Future of Electric Vehicles in India: All Details

Electric Vehicle Future in India: Details, Pros, & Cons

By Sameera Redkar Apr 5 2021 7:02PM 489 Read
Electric Vehicle Future in India: Details, Pros, & Cons

I'm sure, in recent times, you've heard something related to 'Tesla' or 'Elon Musk'. That's because, sustainability, is one of the top priorities among the young, and Tesla aims just that. Tesla’s Founder Elon has also been in the light for his infamous tweets, on which he recently announced that the company is scheduled to deliver EVs in India.

This year, we saw the prices of petrol hitting a record high of ₹96.98 in Mumbai, a metropolitan city in India. The major reasons believed are rising prices of crude oil, high demand, & limited supply.

That being said, it has become crucial for the government of India to find a solution to combat this situation. One of the ways being is using Ethanol fuel and the other is introducing Electric Vehicles.

One cannot deny electric vehicles are the future. Sooner or later one has to make this switch, from fossil fuels to electricity. And India is open to this shift. The government of India has already expressed its desire to turn India into a 100% electric vehicle nation by 2030. But here's a question which troubles many Indians:

"Is it possible?"

Why Electric Vehicles?

India was one of the 195 countries, who signed the Paris Agreement in 2015, in which it agreed to reduce its carbon emissions per unit of GDP by 33-35%. It also committed to generating 40% of its installed electricity capacity by 2030 from non-fossil fuels. To achieve this, India plans to switch to renewable energy and electric vehicles by 2025 to implement carbon-neutral technology. The country also plans to slash imports of over ₹8 lakh crore of crude oil to focus on green fuel. That’s because as many as 21 cities in India are among the top 30 polluted cities in the world. Ghaziabad is the second most polluted city in the world, followed by 9 other Indian cities.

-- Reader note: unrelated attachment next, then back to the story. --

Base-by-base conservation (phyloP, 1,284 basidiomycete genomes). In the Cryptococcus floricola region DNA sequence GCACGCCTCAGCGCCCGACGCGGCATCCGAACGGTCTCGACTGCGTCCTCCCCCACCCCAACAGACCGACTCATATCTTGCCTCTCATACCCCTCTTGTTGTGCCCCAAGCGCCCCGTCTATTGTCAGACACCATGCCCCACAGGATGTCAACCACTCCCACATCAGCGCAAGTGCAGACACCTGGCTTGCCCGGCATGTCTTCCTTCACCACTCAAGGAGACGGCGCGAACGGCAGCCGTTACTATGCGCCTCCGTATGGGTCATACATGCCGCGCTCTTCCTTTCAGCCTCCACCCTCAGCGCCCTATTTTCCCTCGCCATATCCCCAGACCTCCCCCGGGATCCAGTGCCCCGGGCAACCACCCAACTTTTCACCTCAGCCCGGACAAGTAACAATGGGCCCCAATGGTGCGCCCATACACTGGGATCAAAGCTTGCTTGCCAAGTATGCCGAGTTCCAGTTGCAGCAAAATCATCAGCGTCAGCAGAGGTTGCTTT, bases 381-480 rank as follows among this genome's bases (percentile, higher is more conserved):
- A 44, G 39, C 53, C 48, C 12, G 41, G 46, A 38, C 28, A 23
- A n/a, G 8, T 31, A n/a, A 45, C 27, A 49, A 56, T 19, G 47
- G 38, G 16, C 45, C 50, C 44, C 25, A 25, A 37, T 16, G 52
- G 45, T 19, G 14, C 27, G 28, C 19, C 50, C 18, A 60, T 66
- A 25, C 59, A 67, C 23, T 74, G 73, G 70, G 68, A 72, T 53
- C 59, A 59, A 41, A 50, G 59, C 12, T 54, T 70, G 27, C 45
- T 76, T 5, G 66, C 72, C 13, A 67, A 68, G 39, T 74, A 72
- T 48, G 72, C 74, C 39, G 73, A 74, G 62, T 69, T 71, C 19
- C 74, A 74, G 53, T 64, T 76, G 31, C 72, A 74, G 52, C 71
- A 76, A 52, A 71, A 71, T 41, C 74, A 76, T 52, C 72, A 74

In October 2017, the air quality index (AQI) of 999 was recorded in Delhi. Vehicular emissions contribute 41% to this deteriorating air quality index. And to improve this declining air quality, electric vehicles could do wonders.

Top Efforts by the Government to Promote Electric Vehicles

The government took a step forward and undertook many initiatives to promote electric mobility.

  • National Electric Mobility Mission Plan: The government of India launched the NEMMP scheme in 2012 to promote hybrid and electric vehicles and to achieve national fuel security. Under this plan, the government reduced the GST on electric vehicles from 28% to 12%.
  • Go electric campaign: At the beginning of 2021, the government introduced this campaign to encourage the adoption of 100% electric mobility vehicles and electric cooking appliances. This initiative was another step towards the 100% electric nation plan.
  • FAME (Faster Adoption and Manufacturing of Hybrid and Electric vehicles) Scheme: FAME was launched under the National Electric Mobility Mission Plan. This scheme was initially introduced in 2015 and is planned to be completed in 2022. This scheme aims at providing incentives for the purchase of electric vehicles. Under the FAME scheme, the government has also launched 670 electric buses in the states of Maharashtra, Gujarat, Goa, and Chandigarh along with 241 charging points.

Under the FAME initiative, the Indian Government has planned to set up one charging station every 25 km. Many private companies and government-owned organizations are aiming to set up over 1500 EV charging points on 25 expressways and highways. Around 600 fast and slow charging points have already been set up by public companies.